Lebara second supplement raises further questions, highlights negative free cashflow and actual leverage has doubled

05 March 2018

[This is a reissue of intelligence #2596566 which was originally published in the early hours of this morning, 5 March]

 

Under intensifying pressure from investors, Lebara capitulated on Friday (2 March) and published a second supplement that finally included EBITDA numbers for the loss-making subsidiaries that form part of its restricted group. The numbers confirmed what many investors had feared - that the European prepay telco is far more levered than it presented in its roadshow materials for its bond. But the additional disclosures still don't fully add up and leave material questions unanswered, six buysiders said.

  The group admitted that it was in technical default and stated it made a "genuine mistake" by solely reporting at the Lebara Mobile Group level. It aims to correct this situation and adhere to the 20-business day remedy period.

  Based on the additional supplement the Lebara Group generated EUR 29.4m of FY17 EBITDA after consolidating negative EUR 16.4m EBITDA at Lebara Service Centre and negative EUR 1.6m of EBITDA at Lebara Media with positive EUR 64.8m EBITDA generated at Lebara Mobile. That suggests total leverage is around 12x and net leverage 10.8x, which is more than double the 4.9x net leverage Lebara presented previously (which was based solely on Lebara Mobile EBITDA versus HoldCo net debt, as calculated per its covenant definition).

  Last year the group had marketed its EUR 350m senior secured 2022 FRN paying Euribor+ 675bps at 5.2x net leverage based on FY16 EBITDA of EUR 64m. But the now fully disclosed FY16 figures show that Lebara generated just EUR 1.9m of EBITDA on a consolidated basis, which means the real net leverage of the deal was 176x..

  The FY17 consolidated figures also suggest that the group is free cashflow negative, given that it faces around EUR 24m in annual coupon payments and also spent EUR 5.1m on capex.

  While the additional information in the supplement finally provided investors with the earnings at the group's Media and Services Centre entities, there are still a number of inconsistencies and many unanswered questions, the buysiders noted.

  Lebara maintained its 2018 EBITDA projection for its Mobile division of EUR 71.9m and actually increased it for FY19 to EUR 96.8m from EUR 87m in its bond presentation. However, these projections were based on subscriber numbers of 3.54m in FY17, 3.74m in FY18 and 4.26m in FY19, but Lebara has actually fallen behind its projected subscriber numbers with just 3.1m subs at the end of 2017.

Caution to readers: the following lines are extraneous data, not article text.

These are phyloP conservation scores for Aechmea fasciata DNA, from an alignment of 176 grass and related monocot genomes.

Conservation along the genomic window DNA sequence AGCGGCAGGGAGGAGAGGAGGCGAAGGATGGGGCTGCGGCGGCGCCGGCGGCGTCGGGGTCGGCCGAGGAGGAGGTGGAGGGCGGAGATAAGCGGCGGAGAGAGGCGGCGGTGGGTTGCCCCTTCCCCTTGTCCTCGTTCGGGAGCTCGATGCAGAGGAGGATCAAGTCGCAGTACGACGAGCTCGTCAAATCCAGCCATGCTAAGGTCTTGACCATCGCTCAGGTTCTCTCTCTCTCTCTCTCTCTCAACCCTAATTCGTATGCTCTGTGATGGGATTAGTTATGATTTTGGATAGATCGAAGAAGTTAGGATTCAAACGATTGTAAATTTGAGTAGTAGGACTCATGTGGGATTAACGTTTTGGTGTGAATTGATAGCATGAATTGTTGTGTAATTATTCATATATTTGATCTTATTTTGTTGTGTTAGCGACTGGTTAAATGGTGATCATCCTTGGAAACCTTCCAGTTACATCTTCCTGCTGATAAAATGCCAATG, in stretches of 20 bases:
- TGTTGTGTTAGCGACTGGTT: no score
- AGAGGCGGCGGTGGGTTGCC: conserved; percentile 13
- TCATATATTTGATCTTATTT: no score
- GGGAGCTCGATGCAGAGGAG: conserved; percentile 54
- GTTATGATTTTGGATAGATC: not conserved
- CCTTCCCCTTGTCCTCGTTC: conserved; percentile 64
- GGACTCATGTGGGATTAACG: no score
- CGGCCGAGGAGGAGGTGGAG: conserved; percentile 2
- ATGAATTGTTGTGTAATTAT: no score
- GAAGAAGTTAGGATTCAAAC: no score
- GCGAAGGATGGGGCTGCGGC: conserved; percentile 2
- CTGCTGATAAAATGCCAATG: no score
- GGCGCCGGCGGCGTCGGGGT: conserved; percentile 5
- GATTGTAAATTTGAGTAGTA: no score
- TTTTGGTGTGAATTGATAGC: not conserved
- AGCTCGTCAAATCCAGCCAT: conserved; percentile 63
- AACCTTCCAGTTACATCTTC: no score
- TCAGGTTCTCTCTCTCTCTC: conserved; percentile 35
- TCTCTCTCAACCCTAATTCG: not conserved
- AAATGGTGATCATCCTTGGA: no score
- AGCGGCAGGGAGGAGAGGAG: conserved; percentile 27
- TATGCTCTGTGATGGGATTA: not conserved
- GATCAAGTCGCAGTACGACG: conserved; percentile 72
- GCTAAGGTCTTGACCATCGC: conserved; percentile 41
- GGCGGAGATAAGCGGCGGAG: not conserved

"The Q4 average was just 2.9m," the first buysider noted. "That means the subscriber numbers need to grow by 29% from the Q4 average in 2018 to hit projections, clearly that is not going to happen! These projections are very, very unlikely to be hit."

  There also seems to be a major inconsistency between the figures management presented in the supplement and the PwC Quality of Earnings report some bondholders received during the bond roadshow, the buysiders pointed out. In the supplement management states that Lebara Service Centre generated negative EUR 35m EBITDA in FY16. However, PwC reported only EUR 25m of expenses at Lebara Service Centre for the same period, which matches filed accounts for the entity. That begs the question of why the supplement now shows EUR 10m more of negative EBITDA.

  To try shore up confidence, Lebara’s sponsor Palmarium is committing to buying up the loss-making entities. However, that looks like an empty promise given this wouldn't necessarily free the remaining Lebara Group from having to fund operational costs incurred at these entities, since they provide requisite services for the group, the buysiders noted.

  "What is Palmarium going to buy? The service centre costs will be moved to the mobile group and media is being shut down… so if they buy some company a year down the line when all the costs have been transferred to mobile, that changes nothing," one of the buysiders commented.

  The offer also seems nonsensical given Palmarium owns the entire group, therefore it also already owns these entities and thus should “bear the burden of any potential losses or benefits from any gains here”, a second buysider pointed out.

  If Palmarium does have the cash and is committed to the business, it should simply make a straight-out equity injection into Lebara, or offer to buy back the bonds, the buysiders added.

  The sponsor also tried to defuse question marks over the real value of the IP it contributed (consisting of Lebara trademarks and its brand) in lieu of cash as its equity stake in the deal, by reiterating that the value of the two trademark companies was determined by an independent third-party brand valuation carried out by PwC, which confirmed their value of EUR 85m, and cited a renewal agreement with Sunrise in Switzerland. But it failed to provide any documentary evidence, such as the SPA (sales purchase agreement) for its acquisition of the trademark, which investors have called for.

  "This does not answer the question of the cash amount paid by Palmarium for the Lebara trademark vehicles," the second buysider commented. "A renewal of a licence agreement does not tell you anything about whether EUR 85m is the right valuation for the IP."

  According to publicly available accounts for Leon Holdings AS, through which one of the sellers held the IP, it had a book value of just NOK 170m (EUR 17m), as reported. In 2009 Lebara moved the trademarks to the IP vehicles for just EUR 250k, the second buysider added.

  Lebara's bonds plummeted to the high 60s from Monday's highs of 91 as concerns mounted over potential losses at the then still undisclosed Services Centre and Media divisions. The notes pared some losses to end the week at 71/73, as reported.

  Lebara and Palmarium declined to comment.

  by Robert Schach